Leather Types

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In general, leather is sold in three types:

Full-Grain leather or Top-Grain leather refers to the upper section of a hide that contains the epidermis, or skin, layer. It refers to hides that have not been sanded, buffed or snuffed (otherwise known as “corrected”) in order to remove imperfections on the surface of the hide. Only the hair has been removed from the skin. The grain remains in its natural state and will have the best fiber strength and greater durability.

  • The natural grain also has natural breathability, resulting in greater comfort for clothing.
  • The natural Full-Grain surface will wear better than other leather. Rather than wearing out, it will develop a natural “patina” and grow more beautiful over time.
  • The finest leather furniture and footwear are made from Full-Grain leather.

For these reasons only the best raw hides are used in order to create Full-Grain or Top-Grain leather. Full grain leathers are usually available in two finish types: aniline and semi-aniline.

Corrected-grain leather is any leather that has had an artificial grain applied to its surface. The hides used to create corrected leather do not meet the standards for use in creating vegetable-tanned or aniline leather. The imperfections are corrected or sanded off and an artificial grain impressed into the surface and dressed with stain or dyes. Most corrected-grain leather is used to make pigmented leather as the solid pigment helps hide the corrections or imperfections. Corrected grain leathers can mainly be bought as two finish types: semi-aniline and pigmented.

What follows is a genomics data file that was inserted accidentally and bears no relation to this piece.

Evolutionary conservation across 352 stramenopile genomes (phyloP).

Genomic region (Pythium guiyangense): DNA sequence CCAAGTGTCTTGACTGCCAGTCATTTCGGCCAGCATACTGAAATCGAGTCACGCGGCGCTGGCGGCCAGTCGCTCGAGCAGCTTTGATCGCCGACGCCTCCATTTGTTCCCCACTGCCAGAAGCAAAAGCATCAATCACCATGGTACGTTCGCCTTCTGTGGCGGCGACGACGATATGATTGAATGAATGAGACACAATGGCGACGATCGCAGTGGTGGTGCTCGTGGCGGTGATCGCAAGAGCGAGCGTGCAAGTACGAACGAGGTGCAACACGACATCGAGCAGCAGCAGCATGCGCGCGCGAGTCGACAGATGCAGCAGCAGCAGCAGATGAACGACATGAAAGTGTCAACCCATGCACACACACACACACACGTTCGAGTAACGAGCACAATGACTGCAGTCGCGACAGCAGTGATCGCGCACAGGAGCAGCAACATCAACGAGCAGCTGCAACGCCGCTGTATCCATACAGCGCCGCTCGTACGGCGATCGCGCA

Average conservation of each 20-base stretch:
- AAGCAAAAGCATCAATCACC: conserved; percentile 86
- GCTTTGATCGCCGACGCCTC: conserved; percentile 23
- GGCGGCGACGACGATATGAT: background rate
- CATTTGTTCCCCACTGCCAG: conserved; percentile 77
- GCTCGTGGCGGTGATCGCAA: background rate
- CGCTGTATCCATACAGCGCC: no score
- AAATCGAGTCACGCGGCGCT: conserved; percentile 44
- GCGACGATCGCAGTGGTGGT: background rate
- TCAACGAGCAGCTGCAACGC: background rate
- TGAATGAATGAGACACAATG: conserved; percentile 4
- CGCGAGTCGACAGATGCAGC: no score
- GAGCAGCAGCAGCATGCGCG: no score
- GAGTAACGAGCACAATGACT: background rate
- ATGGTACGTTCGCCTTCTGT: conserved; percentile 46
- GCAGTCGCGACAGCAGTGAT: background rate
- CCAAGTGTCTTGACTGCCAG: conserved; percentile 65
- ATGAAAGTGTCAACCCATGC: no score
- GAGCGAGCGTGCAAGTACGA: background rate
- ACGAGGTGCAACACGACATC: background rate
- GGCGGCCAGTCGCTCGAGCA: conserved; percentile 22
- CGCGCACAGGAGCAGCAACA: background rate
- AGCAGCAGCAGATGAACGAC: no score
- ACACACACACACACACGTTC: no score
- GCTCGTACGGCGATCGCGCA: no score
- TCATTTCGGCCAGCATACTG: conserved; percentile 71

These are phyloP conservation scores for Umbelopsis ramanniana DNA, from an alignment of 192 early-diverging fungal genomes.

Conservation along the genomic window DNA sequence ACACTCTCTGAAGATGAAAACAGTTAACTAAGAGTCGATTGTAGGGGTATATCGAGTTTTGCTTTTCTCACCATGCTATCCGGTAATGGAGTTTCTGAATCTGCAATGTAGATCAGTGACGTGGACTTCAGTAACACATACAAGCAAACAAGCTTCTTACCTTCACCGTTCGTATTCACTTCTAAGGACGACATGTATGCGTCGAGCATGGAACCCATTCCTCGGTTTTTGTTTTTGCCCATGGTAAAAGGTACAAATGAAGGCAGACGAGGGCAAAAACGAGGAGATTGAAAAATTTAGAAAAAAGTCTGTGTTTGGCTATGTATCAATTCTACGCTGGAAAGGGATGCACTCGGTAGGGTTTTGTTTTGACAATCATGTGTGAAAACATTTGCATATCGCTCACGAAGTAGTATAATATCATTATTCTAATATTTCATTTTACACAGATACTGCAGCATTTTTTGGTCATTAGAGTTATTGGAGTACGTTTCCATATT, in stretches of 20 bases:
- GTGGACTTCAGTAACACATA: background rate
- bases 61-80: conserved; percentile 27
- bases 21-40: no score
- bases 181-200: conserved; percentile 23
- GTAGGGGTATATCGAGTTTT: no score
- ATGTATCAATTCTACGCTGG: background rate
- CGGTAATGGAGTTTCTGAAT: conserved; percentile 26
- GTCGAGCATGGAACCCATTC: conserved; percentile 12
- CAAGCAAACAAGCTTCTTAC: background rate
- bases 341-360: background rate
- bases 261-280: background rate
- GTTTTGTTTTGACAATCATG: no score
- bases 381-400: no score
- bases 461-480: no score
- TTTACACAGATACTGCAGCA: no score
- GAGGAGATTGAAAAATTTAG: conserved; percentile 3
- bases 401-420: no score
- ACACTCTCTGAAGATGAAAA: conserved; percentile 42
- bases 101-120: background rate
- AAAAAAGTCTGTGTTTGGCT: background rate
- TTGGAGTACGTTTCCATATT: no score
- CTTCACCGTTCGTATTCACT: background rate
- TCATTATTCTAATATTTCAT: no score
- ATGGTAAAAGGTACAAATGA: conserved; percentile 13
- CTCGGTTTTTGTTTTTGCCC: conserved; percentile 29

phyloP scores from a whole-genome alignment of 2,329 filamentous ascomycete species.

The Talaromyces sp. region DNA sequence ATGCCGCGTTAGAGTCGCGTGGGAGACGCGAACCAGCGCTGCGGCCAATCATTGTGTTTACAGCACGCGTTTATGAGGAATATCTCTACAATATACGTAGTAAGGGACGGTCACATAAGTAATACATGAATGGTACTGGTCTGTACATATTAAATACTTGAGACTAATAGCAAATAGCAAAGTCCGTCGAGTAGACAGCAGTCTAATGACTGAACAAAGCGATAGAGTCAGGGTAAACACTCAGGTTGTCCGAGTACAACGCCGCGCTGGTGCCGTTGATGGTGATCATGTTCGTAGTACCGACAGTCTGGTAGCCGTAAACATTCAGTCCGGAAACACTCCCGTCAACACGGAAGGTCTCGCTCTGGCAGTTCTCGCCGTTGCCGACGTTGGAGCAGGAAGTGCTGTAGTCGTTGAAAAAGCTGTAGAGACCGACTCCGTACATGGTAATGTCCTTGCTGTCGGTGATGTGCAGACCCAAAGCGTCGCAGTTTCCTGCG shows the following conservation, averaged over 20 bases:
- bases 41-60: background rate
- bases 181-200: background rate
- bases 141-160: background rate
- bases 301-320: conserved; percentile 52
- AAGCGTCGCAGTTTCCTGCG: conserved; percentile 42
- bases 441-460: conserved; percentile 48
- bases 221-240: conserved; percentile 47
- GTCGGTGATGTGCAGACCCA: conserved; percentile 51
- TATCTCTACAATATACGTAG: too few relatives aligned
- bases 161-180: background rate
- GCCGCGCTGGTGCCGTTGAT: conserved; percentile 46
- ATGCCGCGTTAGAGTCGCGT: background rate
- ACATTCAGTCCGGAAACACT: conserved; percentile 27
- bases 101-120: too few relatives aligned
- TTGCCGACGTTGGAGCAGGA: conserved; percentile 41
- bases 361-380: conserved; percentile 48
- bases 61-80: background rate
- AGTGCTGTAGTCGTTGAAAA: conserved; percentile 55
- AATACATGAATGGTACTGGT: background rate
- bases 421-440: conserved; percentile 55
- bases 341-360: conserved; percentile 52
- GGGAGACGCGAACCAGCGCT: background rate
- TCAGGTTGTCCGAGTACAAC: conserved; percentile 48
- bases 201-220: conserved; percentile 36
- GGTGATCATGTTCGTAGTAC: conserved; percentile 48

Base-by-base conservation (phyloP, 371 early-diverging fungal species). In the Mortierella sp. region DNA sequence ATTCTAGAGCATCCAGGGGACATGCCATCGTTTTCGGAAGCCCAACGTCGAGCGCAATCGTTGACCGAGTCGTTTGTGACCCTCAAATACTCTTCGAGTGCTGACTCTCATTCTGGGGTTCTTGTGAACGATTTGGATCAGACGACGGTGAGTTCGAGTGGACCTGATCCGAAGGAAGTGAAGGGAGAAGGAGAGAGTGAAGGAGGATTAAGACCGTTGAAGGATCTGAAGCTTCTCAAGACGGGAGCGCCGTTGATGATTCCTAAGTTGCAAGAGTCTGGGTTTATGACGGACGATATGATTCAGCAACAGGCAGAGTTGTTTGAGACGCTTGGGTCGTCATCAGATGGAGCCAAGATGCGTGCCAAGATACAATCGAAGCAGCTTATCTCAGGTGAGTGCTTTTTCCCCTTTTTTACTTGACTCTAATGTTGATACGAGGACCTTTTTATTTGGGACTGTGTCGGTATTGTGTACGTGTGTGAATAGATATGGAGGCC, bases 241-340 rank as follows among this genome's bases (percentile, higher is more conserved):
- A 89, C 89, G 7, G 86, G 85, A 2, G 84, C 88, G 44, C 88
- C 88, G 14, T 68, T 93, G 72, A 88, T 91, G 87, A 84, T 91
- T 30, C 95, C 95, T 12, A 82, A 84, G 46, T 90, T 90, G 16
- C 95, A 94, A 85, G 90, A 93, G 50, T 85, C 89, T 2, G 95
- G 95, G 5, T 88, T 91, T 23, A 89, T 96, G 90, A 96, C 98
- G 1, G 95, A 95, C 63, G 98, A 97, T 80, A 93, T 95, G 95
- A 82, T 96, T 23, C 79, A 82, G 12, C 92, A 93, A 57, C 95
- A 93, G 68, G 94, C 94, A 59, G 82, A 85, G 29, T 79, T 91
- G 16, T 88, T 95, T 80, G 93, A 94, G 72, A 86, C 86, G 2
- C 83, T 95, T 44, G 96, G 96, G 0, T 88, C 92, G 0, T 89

Split leather is leather created from the fibrous part of the hide left once the top-grain of the raw hide has been separated from the hide. During the splitting operation, the top grain and drop split are separated. The drop split can be further split (thickness allowing) into a middle split and a flesh split. In very thick hides, the middle split can be separated into multiple layers until the thickness prevents further splitting. Split leather then has an artificial layer applied to the surface of the split and is embossed with a leather grain (bycast leather).

Splits are also used to create suede. The strongest suedes are usually made from grain splits (that have the grain completely removed) or from the flesh split that has been shaved to the correct thickness. Suede is “fuzzy” on both sides. Manufacturers use a variety of techniques to make suede from full-grain. A reversed suede is a grained leather that has been designed into the leather article with the grain facing away from the visible surface. It is not considered to be a true form of suede.

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